Drive through three miles of whimsical lights and celebrate the magic of the season from the comfort of your vehicle. This year’s spectacular drive-through event features dazzling displays with more than 2.5 million LED lights throughout the park and a giant, 54-foot LED musical tree. Please bring a canned good to donate to local food banks.

WHAT: 36th Annual Winter Festival of Lights

WHEN: Friday, November 25, 2022–Sunday, January 1, 2023, daily from 5–10 p.m.

WHERE: Watkins Regional Park, Upper Marlboro, Maryland 20774

COST: Admission fees based on vehicle type and method of payment

Online registration is encouraged. Purchase tickets in advance online and pay only $10 for cars ($15 standard admission). FREE admission on December 25, in appreciation to the residents of Prince George’s County for their year-round support of the Department of Parks and Recreation programs. Preregistration for carriage-rides is required, since availability is limited to Tuesdays, Wednesdays and Fridays. Both are now available through https://www.pgparks.com/742/Festival-of-Lights 

Bring a little twinkle to your holidays at this spectacular drive-through event. Come celebrate the season with the Department of Parks and Recreation.

 

The M-NCPPC, Department of Parks and Recreation delivers an award-winning park system through progressive, innovative leadership and a commitment to the community and the environment in Prince George’s County. For more on the Department of Parks and Recreation, visit www.pgparks.com and stay connected on Facebook, Twitter, PhotoShelter, and Instagram. The Department of Parks and Recreation encourages and supports the participation of individuals with disabilities in all programs and services. Register at least a minimum of two weeks in advance of the program start date to request and receive a disability accommodation. 

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Clean Water Partnership Announces Kickoff of Nine Pond Project to Help Mitigate Flooding in Hyattsville

By PRESS OFFICER
Clean Water Partnership / Corvias

LARGO, Md. (Nov. 16, 2022)—The Clean Water Partnership, a 30-year community-based partnership between Corvias and Prince George’s County, MD, today announced the start of grading operations and construction of a new project in Hyattsville which will create a three-acre pond and stormwater management facility to help mitigate the community’s recent flooding issues.

The Nine Pond project, located at the intersection of Toledo Road and Adelphi Road in Prince George’s County, is set to begin construction following completion of grading operations (i.e., the excavation or moving of land, dirt and rocks). The CWP has teamed with numerous local businesses in the development and maintenance of this stormwater green infrastructure project, including Bald Eagle Partners, Soltesz, D & F Construction Company, SMI Environmental Site Services, Tina Boyd & Associates and CWP Mentor Protege Program Cohort 2 graduates, Clinton Sewer Experts, Inc. and Arya Civil, LLC.

Once finalized, the project will include a three-acre pond, making this the first combined quality and quantity stormwater project delivered by the CWP on private property. The pond is designed to treat the 103.49 acres of impervious area that will also help to reduce the frequency and severity of flooding experienced by homeowners located downstream of the site along Wells Run. The stormwater improvement facility will also be integrated into the surrounding neighborhood, as an amenity complete with walking trails, and aesthetically pleasing landscape to support nearby wildlife and the environment.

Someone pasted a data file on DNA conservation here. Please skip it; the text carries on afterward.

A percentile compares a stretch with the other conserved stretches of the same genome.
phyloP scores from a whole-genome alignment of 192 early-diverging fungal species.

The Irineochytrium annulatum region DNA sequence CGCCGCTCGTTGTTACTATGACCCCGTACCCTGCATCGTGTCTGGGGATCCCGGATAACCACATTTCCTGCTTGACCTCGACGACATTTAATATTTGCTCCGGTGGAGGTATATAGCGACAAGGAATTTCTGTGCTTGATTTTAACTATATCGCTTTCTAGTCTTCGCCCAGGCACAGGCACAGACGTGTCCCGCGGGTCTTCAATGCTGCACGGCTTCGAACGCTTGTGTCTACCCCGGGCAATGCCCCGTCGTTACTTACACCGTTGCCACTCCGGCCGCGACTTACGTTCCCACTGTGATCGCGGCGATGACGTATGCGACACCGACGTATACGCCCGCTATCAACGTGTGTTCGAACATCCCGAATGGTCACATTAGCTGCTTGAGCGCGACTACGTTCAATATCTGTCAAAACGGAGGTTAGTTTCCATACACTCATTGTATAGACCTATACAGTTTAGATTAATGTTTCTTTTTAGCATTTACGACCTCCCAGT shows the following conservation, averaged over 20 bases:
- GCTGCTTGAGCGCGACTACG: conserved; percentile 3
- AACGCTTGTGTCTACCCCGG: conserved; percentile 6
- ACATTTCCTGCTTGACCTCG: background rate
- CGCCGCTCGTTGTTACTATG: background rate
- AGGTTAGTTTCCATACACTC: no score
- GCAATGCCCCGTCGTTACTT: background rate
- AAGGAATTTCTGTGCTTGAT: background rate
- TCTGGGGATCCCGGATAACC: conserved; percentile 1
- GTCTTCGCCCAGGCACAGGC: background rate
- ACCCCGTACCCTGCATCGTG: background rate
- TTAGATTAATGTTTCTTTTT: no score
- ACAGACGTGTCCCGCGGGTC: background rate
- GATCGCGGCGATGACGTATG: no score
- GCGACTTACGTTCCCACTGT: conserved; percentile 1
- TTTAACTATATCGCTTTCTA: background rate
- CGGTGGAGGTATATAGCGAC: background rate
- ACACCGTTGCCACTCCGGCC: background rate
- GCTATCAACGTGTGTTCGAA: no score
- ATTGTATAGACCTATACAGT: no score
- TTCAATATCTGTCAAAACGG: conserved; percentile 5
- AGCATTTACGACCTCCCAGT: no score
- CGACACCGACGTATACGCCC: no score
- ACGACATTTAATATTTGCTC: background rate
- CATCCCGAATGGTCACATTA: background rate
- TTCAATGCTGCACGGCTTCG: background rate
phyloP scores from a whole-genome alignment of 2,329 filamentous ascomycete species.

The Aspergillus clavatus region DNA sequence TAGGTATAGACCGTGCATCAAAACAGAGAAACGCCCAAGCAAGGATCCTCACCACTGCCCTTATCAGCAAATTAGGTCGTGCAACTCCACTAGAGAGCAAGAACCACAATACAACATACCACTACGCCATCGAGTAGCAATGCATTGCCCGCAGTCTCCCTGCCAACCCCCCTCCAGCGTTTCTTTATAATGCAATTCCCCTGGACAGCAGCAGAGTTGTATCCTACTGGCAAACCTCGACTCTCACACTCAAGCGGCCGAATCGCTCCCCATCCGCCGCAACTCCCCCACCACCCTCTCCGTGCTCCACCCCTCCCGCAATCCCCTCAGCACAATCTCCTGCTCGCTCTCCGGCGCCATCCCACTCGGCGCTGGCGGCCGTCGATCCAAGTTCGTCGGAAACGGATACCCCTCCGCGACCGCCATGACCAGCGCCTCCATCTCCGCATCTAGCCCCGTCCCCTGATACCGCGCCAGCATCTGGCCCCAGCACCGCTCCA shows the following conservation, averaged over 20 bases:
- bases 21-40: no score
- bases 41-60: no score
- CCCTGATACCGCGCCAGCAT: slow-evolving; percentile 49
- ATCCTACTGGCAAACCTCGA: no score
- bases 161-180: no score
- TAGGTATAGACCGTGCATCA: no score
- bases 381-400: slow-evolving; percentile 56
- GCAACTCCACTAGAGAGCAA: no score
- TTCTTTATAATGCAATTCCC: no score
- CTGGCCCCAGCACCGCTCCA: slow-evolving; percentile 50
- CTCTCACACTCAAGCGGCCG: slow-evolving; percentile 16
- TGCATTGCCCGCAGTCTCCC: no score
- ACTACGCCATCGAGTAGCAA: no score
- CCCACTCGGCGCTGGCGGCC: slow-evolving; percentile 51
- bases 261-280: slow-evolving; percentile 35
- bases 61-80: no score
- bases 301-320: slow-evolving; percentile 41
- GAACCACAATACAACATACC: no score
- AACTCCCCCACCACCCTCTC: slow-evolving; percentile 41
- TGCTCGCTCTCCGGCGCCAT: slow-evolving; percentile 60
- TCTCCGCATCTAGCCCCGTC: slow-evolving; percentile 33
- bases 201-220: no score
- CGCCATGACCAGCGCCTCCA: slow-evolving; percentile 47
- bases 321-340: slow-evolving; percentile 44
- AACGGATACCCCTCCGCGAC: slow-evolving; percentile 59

“The Nine Pond project is an example of a successful and unique public-private partnership that can improve the local green infrastructure and have a positive environmental impact,” said Angela Alsobrooks, County Executive of Prince George’s County. “Addressing our County’s water quality and storm-related flooding challenges is a major priority for our Administration as we work to combat the impacts of climate change. The dedication and hard work of CWP’s many partners have helped to drive our success over the past seven years.”

As part of the design and execution of the Nine Pond project, the CWP has worked closely with Prince George’s County Councilmembers Deni Taveras and Dannielle M. Glaros, Prince George’s County Department of the Environment (DoE), Maryland Department of the Environment (MDE), the US Army Corps of Engineers, Maryland National Park and Planning Commission, Prince George’s Sediment Control District, Washington Suburban Sanitary Commission, the Town of University Park and the City of Hyattsville.

Since 2015, the CWP has completed nearly 170 individual projects treating more than 4,500 impervious acres of public and private land in Prince George’s County. The CWP has exceeded its contractual goals with the county for stormwater improvements on school grounds, parks, municipal and private land and homeowner association properties and will maintain these acres over the next 30 years.

The CWP has also helped grow local business capacity by utilizing small, local and minority-owned businesses. Overall, 63 percent of the work being done on these projects is by county residents and 79 percent of projects are being done by local and disadvantaged, minority business enterprise businesses, exceeding the CWP’s target goal by more than 30 percent and includes more than $179 million in subcontracts.